Brian Epstein served as the Beatles manager from January 1962 until his death in 1967, and helped shape a vision for a modern rock and roll band.
Born in Liverpool in 1934, Epstein first got involved in the music business when he took over the record department of his family’s music store, NEMS. His devotion to making the store a success transformed it into an essential gathering place for the young people of Northern England who sought to stay current with pop music. It was at NEMS that Epstein first became aware of the Beatles.
Epstein immediately recognized the Beatles’ potential as performers and recording artists. He signed them to a management contract in early 1962, and was the driving force behind getting the band a recording contract with Parlophone later that year. Epstein’s keen eye for style and fashion helped shape a unique, charismatic identity for the band. Although Epstein didn’t always make the best business decisions for the band in the nascent rock and roll industry, his management style forged success for the Beatles, and he was completely dedicated to the band. Paul McCartney said: “If anyone was the fifth Beatle it was Brian. People talked about George Martin as being the fifth Beatle because of his musical involvement but, particularly in the early days, Brian was very much part of the group.”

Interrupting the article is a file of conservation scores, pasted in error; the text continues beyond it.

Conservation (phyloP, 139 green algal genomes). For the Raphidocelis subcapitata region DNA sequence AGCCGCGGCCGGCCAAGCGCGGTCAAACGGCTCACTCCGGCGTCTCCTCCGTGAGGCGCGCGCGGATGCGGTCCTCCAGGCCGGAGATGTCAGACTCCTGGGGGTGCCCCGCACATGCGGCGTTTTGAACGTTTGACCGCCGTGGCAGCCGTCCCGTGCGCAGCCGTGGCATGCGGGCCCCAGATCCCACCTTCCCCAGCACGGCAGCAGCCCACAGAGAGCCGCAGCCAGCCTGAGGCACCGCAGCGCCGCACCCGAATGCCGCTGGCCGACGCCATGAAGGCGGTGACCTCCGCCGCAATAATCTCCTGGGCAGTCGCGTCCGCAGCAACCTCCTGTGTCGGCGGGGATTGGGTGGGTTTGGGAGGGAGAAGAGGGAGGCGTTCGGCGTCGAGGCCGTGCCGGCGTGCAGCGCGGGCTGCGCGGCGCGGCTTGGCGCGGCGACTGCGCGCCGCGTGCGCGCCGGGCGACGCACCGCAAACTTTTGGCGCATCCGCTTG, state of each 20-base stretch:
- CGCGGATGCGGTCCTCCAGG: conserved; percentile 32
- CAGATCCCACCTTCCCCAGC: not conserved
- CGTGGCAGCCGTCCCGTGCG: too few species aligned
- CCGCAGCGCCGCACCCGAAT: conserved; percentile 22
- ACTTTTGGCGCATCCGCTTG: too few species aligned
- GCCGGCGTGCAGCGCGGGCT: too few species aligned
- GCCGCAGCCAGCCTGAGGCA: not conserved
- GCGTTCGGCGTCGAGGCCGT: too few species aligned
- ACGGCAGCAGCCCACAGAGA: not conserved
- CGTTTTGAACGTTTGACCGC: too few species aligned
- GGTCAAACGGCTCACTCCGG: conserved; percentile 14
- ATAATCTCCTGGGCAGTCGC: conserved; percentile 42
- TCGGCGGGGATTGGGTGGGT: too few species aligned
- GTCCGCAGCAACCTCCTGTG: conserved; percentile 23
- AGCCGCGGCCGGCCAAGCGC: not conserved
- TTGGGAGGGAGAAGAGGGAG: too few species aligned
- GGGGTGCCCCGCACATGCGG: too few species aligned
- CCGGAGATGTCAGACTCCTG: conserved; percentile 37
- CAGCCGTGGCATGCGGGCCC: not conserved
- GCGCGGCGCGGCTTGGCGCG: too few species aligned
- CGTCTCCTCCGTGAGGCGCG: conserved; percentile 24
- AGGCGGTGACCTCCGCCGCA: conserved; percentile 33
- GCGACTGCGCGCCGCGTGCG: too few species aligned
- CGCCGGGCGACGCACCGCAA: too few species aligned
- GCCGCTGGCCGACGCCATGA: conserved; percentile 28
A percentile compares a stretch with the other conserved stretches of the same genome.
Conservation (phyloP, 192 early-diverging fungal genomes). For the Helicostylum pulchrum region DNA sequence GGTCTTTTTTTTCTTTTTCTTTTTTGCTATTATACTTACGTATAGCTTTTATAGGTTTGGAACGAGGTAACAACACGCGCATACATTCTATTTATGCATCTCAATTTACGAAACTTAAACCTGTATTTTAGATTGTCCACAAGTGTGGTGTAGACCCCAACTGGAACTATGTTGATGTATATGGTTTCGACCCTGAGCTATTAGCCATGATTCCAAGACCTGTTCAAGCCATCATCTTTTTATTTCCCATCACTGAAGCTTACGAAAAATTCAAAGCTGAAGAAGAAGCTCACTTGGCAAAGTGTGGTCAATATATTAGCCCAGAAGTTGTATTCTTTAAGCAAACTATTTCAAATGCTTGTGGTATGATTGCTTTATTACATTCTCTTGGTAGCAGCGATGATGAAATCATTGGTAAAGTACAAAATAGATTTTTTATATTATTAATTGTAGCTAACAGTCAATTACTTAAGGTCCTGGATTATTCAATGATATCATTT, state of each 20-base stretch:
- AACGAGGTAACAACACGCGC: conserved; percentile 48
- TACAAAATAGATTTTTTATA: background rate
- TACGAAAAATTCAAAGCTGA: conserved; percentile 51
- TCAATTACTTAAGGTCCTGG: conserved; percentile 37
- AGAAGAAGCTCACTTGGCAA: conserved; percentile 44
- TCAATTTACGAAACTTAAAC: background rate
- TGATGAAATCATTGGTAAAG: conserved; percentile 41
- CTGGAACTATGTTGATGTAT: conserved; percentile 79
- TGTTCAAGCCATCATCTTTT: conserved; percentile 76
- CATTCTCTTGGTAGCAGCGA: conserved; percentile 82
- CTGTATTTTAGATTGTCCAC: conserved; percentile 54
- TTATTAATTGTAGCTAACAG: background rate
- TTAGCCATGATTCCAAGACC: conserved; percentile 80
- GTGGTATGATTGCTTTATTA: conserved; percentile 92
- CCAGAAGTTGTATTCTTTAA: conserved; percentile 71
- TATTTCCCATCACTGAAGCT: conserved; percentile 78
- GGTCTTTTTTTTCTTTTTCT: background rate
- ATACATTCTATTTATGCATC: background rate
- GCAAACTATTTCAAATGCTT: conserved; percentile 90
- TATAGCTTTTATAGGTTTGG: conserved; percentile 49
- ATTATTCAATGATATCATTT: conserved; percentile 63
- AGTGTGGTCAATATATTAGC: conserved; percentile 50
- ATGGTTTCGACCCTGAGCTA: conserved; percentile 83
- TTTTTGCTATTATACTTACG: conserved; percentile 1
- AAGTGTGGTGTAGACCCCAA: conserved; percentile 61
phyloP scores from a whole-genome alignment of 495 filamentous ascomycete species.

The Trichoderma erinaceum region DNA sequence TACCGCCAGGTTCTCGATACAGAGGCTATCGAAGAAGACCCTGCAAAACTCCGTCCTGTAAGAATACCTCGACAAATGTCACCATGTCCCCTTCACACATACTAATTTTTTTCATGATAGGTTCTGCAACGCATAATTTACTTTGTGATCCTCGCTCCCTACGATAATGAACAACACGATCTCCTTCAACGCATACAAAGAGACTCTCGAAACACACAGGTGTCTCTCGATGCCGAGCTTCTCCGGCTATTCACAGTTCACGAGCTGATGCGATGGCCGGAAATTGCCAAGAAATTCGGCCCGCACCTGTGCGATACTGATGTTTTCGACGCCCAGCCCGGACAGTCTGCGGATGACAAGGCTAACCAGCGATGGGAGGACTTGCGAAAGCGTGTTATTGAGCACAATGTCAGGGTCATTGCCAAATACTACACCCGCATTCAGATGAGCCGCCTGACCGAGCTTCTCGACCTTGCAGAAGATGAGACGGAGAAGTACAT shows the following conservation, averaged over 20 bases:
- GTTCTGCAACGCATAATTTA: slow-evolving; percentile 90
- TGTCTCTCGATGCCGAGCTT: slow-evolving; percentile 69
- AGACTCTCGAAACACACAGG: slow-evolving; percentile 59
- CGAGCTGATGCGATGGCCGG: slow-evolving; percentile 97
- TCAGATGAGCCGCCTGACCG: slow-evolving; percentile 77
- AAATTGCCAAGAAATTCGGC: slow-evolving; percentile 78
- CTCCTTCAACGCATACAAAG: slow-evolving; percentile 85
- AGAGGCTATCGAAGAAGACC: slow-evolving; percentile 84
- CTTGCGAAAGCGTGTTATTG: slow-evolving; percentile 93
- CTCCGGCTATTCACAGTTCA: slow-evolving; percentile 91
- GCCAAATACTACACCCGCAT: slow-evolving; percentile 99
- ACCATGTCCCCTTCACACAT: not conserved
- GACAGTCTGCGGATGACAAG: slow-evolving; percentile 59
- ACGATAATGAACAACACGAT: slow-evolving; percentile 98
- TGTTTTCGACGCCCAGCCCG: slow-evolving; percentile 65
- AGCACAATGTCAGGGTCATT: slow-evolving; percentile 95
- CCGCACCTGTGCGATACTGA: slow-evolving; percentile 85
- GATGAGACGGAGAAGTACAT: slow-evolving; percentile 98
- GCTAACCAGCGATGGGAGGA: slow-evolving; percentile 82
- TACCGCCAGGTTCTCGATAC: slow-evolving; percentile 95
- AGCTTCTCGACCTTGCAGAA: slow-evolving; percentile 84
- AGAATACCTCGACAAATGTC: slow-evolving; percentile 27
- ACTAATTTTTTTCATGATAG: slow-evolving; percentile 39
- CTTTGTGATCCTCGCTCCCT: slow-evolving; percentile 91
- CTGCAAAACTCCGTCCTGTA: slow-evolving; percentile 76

Epstein went on to sign a large stable of Liverpool artists in the wake of the Beatles success, including Gerry and the Pacemakers, Cilla Black, and Billy J. Kramer and the Dakotas, but his first priority was always the Beatles. After the Beatles stopped touring in August 1966 and focused their work in the studio, Epstein had fewer responsibilities with the band, fell into drug addiction and died of an overdose in August 1967.